More photos released of tuition fees protest suspects
Police have released images of 13 people they want to question about the violence during two tuition fees protests in London.
The Metropolitan Police said they may have taken part in violent disorder, during which officers were attacked and buildings vandalised.
Hours of CCTV footage are being viewed as part of the investigations into the series of student demonstrations.
Six images are from the protests on 24 November and seven from 9 December.
Scotland Yard has begun a "major criminal investigation", called Operation Malone, into all the tuition fee protests held from 10 November, when students stormed Conservative headquarters in Millbank, up to the demonstration on 9 December in Parliament Square.
A total of 175 people were arrested during the four demonstrations.
The most recent protests, which coincided with a vote in the House of Commons on removing the tuition fees cap, involved the worst violence.
MPs had voted to allow fees to almost treble to up to £9,000 in England.
Protesters largely took over Parliament Square, where mounted police were used to control crowds and at one point charged a group of demonstrators.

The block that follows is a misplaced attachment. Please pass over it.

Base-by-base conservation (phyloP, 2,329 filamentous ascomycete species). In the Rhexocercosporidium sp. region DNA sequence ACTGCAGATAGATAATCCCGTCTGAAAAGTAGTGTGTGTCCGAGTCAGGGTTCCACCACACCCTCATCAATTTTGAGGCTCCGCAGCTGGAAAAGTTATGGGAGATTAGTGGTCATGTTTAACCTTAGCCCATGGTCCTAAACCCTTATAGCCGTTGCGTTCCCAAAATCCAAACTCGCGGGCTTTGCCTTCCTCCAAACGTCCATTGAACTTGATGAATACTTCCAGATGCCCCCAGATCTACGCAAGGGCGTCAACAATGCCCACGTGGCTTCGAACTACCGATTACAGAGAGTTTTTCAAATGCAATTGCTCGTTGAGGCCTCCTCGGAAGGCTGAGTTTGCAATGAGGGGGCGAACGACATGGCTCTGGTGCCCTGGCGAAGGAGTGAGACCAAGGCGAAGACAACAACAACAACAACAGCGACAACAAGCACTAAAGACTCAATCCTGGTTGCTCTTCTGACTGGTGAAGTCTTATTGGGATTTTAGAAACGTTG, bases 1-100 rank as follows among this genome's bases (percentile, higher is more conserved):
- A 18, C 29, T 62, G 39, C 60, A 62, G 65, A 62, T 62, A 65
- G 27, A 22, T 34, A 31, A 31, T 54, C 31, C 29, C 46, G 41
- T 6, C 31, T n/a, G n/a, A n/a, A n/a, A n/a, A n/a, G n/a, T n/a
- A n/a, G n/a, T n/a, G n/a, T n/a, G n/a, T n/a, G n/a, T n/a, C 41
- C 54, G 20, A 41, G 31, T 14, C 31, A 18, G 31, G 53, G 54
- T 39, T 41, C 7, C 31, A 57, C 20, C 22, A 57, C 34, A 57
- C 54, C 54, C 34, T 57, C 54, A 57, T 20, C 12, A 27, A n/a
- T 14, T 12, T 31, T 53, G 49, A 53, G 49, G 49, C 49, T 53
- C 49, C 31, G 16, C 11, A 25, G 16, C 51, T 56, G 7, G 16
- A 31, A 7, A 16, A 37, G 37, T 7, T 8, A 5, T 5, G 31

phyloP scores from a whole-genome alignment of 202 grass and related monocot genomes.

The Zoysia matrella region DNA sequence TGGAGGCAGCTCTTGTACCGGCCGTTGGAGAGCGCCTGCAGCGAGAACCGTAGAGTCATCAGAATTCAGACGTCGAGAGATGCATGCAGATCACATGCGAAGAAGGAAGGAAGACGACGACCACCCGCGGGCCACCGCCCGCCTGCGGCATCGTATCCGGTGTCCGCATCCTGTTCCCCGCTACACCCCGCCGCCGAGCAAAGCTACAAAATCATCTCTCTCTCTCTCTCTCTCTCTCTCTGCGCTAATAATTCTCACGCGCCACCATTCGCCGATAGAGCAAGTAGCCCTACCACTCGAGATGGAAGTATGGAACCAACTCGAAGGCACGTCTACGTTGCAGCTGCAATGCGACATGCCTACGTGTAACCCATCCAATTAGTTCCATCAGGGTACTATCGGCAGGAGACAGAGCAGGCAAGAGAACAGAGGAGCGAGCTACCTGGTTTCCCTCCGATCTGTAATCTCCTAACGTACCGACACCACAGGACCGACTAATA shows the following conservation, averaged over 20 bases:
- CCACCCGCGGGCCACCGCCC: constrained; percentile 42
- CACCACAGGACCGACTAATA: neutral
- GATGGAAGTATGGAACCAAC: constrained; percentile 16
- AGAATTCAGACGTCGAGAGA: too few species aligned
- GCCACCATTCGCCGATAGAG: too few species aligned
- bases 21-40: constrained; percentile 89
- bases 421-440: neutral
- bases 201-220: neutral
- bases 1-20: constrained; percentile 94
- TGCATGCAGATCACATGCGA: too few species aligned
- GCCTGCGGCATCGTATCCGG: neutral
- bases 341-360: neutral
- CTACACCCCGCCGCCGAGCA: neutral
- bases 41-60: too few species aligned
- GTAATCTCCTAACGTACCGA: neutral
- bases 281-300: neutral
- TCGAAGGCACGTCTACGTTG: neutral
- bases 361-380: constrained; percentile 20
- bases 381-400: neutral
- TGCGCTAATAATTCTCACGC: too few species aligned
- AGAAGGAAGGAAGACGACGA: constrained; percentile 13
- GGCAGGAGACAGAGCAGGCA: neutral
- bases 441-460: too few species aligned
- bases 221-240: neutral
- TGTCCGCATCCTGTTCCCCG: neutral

Protesters threw flares, sticks, snooker balls and paint balls, according to police.
After nightfall, riot police forced back people who were smashing windows at the Treasury and the Supreme Court.
Then at 1915 GMT, protesters launched an attack on a car carrying Prince Charles and the Duchess of Cornwall as it passed along Regent Street.
The Rolls Royce was kicked, splashed with paint and a window was smashed to chants of "off with their heads".
Prime Minister David Cameron has said the rioters should face the "full force of the law".
Also, the Independent Police Complaints Commission is investigating a claim that 20-year-old Middlesex University student Alfie Meadows suffered serious head injuries after being hit on the head with a police truncheon.
Police are urging people who can identify any of the people whose pictures it has released to call them or Crimestoppers.